Stephanie Cutter, the deputy campaign manager for Obama, on Thursday accused Republicans of playing politics with the consulate attack and said pressure from the Romney campaign was the “entire reason” the issue had persisted.

"We would have told the American people what we knew and, you know, in terms of the politicization of this — we're here at a debate, and I hope we get to talk about the debate — but the entire reason that this has become the, you know, political topic it is, is because of Mitt Romney and Paul RyanPaul Davis RyanAmash: Trump incorrect in claiming Congress didn't subpoena Obama officials Democrats hit Scalia over LGBTQ rights Three-way clash set to dominate Democratic debate MORE. It's a big part of their stump speech and it's reckless and irresponsible," Cutter said during an interview with CNN.

Cutter’s comments drew quick fire from the right, coming just a day after the House Oversight and Government Reform Committee held a hearing that raised fresh questions about whether security lapses at the consulate were a factor in the deaths of U.S. Ambassador to Libya Christopher Stevens and three others.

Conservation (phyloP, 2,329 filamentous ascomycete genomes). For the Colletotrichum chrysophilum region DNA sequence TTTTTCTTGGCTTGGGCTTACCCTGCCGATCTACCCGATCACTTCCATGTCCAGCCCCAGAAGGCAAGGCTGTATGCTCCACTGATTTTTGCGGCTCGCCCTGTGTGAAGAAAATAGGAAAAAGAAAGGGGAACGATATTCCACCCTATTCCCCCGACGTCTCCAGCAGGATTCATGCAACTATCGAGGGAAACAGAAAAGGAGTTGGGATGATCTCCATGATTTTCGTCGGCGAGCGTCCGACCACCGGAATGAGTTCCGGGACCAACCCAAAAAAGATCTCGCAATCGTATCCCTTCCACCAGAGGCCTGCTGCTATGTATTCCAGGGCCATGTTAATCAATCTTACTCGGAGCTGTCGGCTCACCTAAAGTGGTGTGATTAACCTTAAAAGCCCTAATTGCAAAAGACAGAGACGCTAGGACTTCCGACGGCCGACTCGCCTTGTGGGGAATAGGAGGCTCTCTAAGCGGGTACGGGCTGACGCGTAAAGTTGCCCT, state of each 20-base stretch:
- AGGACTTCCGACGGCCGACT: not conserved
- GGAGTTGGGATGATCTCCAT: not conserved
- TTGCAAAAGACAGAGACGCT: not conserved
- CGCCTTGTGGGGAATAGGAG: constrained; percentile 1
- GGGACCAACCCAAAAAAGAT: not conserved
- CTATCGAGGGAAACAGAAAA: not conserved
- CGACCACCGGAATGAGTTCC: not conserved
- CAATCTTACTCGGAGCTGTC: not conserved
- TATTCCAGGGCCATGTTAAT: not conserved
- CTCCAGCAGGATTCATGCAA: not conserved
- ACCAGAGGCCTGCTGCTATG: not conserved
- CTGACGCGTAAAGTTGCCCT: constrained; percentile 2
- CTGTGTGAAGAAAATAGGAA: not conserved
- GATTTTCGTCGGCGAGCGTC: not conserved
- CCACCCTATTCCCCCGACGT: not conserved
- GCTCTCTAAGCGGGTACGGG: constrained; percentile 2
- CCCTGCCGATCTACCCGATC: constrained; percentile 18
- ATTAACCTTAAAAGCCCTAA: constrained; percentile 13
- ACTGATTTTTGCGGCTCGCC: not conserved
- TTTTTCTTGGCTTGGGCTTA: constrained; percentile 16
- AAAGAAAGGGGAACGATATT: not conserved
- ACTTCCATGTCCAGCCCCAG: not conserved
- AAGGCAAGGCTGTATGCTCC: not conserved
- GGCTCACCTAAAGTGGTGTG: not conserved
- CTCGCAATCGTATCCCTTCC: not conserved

Cutter stuck with her message after the interview, tweeting that "Romney has politicized Libya [with] no plans of his own," and said the president's "priorities are getting facts and bringing terrorists to justice." 

She later released a statement that noted Romney had come under criticism for his reaction to the attack on the U.S. embassy in Cairo, which also took place on Sept. 11, the same day the U.S. Consulate in Libya was attacked.  

The White House has changed its account of the events in Libya after saying it initially appeared the Benghazi attacks were related to a crude anti-Muslim video that sparked protests in Egypt.

At the White House press briefing on Wednesday, press secretary Jay Carney said officials had initially spoken "based on the facts we knew at the time" and that the White House has always insisted "this was an ongoing investigation."

"This is a moving picture," Carney said, adding that "our sole interest — the president's sole interest — is to find out exactly what happened."

The issue will likely be raised during the vice presidential debate Thursday night and at the presidential foreign policy debate later this month.